After a decade of experimentation, smart cities are entering a new phase. Although they are only one part of the full tool kit for making a city great, digital solutions are the most powerful and cost-effective additions to that tool kit in many years. This report analyzes dozens of current applications and finds that cities could use them to improve some quality-of-life indicators by 10-30 per cent. It also finds that even the most cutting-edge smart cities on the planet are still at the beginning of their journey.
Smart cities add digital intelligence to existing urban systems, making it possible to do more with less. Connected applications put real-time, transparent information into the hands of users to help them make better choices. These tools can save lives, prevent crime, and reduce the disease burden. They can save time, reduce waste, and even help boost social connectedness. When cities function more efficiently, they also become more productive places to do business.
A report by MGI assessed how dozens of current smart city applications could perform in three sample cities with varying legacy infrastructure systems and baseline starting points. The report found that these tools could reduce fatalities by 8-10 per cent, accelerate emergency response times by 20-5 per cent, shave the average commute by 15-20 per cent, lower the disease burden by 8-15 per cent, and cut greenhouse gas emissions by 10-15 per cent, among other positive outcomes.
The report’s snapshot of deployment in 50 cities around the world shows that wealthier urban areas are generally transforming faster, although many have low public awareness and usage of the applications they have implemented. Asian megacities, with their young populations of digital natives and big urban problems to solve, are achieving exceptionally high adoption. Measured against what is possible today, even the global leaders have more work to do in building out the technology base, rolling out the full range of possible applications, and boosting adoption and user satisfaction. Many cities have not yet implemented some of the applications that could have the biggest potential impact. Since technology never stands still, the bar will only get higher.
The public sector would be the natural owner of 70 per cent of the applications the report examined. But 60 per cent of the initial investment required to implement the full range of applications could come from private actors. Furthermore, more than half of the initial investment made by the public sector could generate a positive return, whether in direct savings or opportunities to produce revenue.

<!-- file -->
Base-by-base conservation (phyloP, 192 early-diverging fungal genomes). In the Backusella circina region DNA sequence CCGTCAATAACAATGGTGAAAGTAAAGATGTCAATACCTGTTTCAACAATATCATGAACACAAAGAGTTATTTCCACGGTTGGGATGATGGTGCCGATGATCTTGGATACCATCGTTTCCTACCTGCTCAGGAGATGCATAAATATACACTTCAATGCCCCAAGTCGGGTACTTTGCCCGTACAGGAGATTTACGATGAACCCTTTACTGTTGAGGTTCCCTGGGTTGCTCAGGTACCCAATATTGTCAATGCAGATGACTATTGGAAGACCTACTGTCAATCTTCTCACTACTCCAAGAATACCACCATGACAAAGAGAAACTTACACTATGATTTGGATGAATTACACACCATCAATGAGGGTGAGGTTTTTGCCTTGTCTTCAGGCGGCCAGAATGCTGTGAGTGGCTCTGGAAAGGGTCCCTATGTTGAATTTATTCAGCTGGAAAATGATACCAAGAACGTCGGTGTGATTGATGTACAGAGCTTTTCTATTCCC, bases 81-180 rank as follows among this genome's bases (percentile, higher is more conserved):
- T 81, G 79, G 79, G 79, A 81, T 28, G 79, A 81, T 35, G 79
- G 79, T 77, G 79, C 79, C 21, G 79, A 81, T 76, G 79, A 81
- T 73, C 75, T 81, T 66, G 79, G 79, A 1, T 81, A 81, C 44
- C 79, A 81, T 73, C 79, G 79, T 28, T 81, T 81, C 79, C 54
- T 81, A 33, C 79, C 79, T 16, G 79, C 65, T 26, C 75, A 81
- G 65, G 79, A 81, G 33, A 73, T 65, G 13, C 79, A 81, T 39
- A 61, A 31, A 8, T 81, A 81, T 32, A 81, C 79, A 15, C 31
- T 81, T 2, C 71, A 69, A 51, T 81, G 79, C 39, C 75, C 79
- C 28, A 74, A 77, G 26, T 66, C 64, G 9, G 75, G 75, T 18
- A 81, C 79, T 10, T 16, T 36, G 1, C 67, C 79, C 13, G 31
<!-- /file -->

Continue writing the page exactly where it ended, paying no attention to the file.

The technologies analyzed in this report can help cities make moderate or significant progress toward 70 per cent of the Sustainable Development Goals. Yet becoming a smart city is less effective as an economic development strategy for job creation.
Smart cities may disrupt some industries even as they present substantial market opportunities. Customer needs will force a reevaluation of current products and services to meet higher expectations of quality, cost, and efficiency in everything from mobility to healthcare. Smart city solutions will shift value across the landscape of cities and throughout value chains. Companies looking to enter smart city markets will need different skill sets, creative financing models, and a sharper focus on civic engagement.
Becoming a smart city is not a goal but a means to an end. The entire point is to respond more effectively and dynamically to the needs and desires of residents. Technology is simply a tool to optimize the infrastructure, resources, and spaces they share. Few cities want to lag behind, but it is critical not to get caught up in technology for its own sake. Smart cities need to focus on improving outcomes for residents and enlisting their active participation in shaping the places they call home.